REAs & JLCs: Employers’ claims are a myth

Wages and conditions for up to 200,000 of the lowest paid and most vulnerable workers in the country are under serious threat.

Wages and conditions for up to 200,000 of the lowest paid and most vulnerable workers in the country are under serious threat.

The government, IMF and employers’ organisations are out to abolish or seriously weaken Registered Employment Agreements and Joint Labour Committees that nominally set minimum wages, conditions and provisions for overtime, working hours and training in low paid sectors like retail, hospitality, hairdressing and cleaning as well as construction and contract cleaning.

These workers are predominantly female, low paid and non-unionised. Employers’ organisations have been trying to have REAs and JLCs abolished for some time, claiming that they are uncompetitive and a barrier to employment. Chambers Ireland even went so far as to claim in a headline on their website that “Reform measures (read pay cuts) can help protect vulnerable workers”! (I June 2011)

The recent Duffy/Walsh review found no evidence to support the claim that pay cuts would support job creation and the reality is that although it may benefit individual employers initially, it would enable a further race to the bottom in wages and conditions and actually hurt small businesses by decreasing the spending power of hundreds of already low paid workers. People working in these sectors don’t keep their money in vast bank accounts waiting for an opportunity to invest profitably, but tend to spend all of the income on goods and services.

At present the Quick Service Food Alliance, spearheaded by companies like Supermacs, who have seen profits increase by 18% for the year ending December 2009, have a constitutional challenge to the JLC system in the High Court seeking to have the whole system abolished. This follows similar attempts by electrical contractors and hoteliers in recent years.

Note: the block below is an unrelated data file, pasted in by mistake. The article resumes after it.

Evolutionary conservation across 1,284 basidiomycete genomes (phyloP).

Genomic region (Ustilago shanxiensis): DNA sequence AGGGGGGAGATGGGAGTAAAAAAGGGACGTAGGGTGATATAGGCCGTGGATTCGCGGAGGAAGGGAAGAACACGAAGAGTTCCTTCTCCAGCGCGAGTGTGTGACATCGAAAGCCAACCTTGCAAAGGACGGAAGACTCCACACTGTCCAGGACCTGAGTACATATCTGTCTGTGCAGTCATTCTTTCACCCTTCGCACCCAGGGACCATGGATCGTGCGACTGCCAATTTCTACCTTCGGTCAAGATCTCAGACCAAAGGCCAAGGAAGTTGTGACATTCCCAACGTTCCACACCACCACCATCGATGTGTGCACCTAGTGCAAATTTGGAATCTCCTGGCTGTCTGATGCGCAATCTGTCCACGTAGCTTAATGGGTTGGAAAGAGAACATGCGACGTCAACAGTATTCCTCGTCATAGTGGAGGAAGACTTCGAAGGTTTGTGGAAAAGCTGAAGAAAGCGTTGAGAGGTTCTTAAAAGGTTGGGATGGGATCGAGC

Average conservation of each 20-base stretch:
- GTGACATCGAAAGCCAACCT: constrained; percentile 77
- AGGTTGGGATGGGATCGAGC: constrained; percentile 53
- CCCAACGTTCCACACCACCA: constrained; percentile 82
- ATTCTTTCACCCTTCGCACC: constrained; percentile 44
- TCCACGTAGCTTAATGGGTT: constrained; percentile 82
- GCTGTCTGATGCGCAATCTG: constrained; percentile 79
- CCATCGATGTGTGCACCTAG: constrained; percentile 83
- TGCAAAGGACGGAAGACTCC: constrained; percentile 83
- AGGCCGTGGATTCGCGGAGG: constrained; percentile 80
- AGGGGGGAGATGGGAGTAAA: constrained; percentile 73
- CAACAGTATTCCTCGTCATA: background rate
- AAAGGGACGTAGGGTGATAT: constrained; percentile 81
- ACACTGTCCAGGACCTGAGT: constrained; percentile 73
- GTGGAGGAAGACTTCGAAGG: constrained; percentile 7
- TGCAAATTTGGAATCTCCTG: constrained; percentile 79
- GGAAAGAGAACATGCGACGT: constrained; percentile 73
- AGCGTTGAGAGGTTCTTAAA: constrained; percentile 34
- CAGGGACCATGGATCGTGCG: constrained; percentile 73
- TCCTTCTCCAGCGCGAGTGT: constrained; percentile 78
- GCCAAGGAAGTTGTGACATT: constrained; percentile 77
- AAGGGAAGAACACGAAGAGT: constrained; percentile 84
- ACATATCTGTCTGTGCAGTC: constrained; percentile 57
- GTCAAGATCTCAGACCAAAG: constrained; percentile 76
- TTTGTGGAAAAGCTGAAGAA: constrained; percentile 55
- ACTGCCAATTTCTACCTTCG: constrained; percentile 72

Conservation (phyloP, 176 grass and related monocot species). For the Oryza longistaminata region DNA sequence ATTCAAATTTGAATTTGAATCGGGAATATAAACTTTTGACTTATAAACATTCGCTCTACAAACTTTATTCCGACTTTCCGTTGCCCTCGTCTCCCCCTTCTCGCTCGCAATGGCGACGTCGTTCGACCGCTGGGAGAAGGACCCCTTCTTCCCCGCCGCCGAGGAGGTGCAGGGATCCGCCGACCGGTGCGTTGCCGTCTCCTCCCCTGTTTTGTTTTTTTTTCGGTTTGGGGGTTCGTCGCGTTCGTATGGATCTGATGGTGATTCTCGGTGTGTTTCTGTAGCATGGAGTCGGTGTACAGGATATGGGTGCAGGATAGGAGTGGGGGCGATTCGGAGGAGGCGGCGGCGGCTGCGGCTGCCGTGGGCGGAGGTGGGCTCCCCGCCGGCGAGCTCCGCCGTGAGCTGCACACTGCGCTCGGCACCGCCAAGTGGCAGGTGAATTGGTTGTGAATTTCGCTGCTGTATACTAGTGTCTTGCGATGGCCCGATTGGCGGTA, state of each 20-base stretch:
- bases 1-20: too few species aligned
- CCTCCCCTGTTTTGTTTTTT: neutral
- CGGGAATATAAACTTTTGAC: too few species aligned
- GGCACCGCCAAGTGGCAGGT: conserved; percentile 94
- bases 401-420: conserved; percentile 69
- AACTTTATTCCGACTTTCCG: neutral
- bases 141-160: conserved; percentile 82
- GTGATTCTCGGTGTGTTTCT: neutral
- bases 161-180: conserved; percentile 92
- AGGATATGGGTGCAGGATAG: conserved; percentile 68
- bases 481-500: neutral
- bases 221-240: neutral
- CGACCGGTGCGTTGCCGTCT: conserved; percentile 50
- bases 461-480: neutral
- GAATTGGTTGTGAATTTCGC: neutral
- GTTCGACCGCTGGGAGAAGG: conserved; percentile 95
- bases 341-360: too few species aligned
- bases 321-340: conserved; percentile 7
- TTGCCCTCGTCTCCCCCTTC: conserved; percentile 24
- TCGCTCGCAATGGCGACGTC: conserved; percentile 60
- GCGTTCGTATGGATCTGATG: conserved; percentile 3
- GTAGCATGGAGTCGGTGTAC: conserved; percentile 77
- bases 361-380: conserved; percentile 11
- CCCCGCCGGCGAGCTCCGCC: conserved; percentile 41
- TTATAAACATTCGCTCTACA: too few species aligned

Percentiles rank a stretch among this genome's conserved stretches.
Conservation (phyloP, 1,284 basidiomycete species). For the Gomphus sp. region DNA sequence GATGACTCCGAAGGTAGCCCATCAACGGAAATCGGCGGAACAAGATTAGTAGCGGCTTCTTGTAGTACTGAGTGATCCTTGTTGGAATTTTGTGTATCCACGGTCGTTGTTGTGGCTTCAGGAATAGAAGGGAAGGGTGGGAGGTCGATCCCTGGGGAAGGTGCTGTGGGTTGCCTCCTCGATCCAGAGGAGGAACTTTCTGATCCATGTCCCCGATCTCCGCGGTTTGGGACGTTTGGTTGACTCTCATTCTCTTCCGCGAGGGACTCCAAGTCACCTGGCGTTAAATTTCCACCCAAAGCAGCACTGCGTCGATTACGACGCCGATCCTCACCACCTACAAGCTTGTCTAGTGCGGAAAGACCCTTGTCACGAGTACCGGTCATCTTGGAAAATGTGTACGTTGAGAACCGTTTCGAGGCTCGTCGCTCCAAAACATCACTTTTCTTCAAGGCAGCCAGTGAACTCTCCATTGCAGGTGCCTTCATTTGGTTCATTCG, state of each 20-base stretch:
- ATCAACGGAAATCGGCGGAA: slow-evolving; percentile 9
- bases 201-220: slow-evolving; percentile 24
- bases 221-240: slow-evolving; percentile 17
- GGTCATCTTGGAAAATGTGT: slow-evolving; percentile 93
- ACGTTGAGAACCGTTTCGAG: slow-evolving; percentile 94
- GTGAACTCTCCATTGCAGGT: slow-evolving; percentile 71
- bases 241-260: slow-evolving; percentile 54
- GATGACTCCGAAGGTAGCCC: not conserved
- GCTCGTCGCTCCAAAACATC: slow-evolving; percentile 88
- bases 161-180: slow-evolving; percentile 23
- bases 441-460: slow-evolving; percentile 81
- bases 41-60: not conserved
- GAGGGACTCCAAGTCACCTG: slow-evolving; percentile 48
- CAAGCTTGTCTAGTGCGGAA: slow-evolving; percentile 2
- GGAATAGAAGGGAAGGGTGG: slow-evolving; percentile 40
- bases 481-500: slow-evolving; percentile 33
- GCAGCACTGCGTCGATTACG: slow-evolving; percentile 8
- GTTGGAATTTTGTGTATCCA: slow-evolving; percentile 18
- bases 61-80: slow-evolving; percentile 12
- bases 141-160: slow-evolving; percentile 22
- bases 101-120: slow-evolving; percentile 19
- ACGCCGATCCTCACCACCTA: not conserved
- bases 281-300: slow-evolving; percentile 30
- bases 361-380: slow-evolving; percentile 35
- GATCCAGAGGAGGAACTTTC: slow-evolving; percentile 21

The existing rules of REAs and EROs are routinely flaunted by employers whenever they feel that they can get away with it. Of 4,000 inspections of firms by the National Employment Rights Authority, less than half were found to be compliant with employment laws. In the hotels sectors compliance was only 23% and in retail only 17%. In fact, part of the fast food companies argument is that if all of their workers lodged retrospective claims for the money owed to them in unpaid wages etc. they wouldn’t be able to cope with the claims!

Nevertheless, REAs and EROs remain a vital aspect of workers’ protection, especially as a tool around which they can organise. This is the real fear of many employers – that workers will become aware of their rights and pursue them.

Government politicians and the media have consistently repeated lies about the pay and conditions afforded to workers. For instance, Fine Gael TD Olivia Mitchell recently claimed that it was impossible to get a meal out on a Sunday outside of the cities because restaurants had to pay workers €20 an hour to wash dishes. In reality the rate, for an experienced adult worker with time and one third Sunday premium is €12.42, with a rate of €9.31 for the rest of the week. For a worker under 18 the Sunday rate  would only be €8.69 with a normal rate of €6.52 an hour.

Now minister Richard Bruton has his intention to finalise an action plan before the end of June. His intentions include:

  • REA/JLC rates tied to any future cuts in the minimum wage
  • Abolition of Sunday premiums
  • Abolition of any protection under REA/JLC for workers under 18
  • Abolition of any recognition of training, experience or higher level of skills
  • Attack on sick pay provisions


And crucially

  • Ability of employers to opt out through “inability to pay clause”
  • Removes obligation on employers to  keep proper records of working hours etc


These last two alone would mean the end in reality of any chance workers might have to enforce their rights.

It is absolutely vital that we waste no time in organising  vigorous resistance to these attacks, defend sectoral agreements as an absolute minimum and simultaneously begin a drive to educate and organise all workers to  defend their rights and livelihoods.


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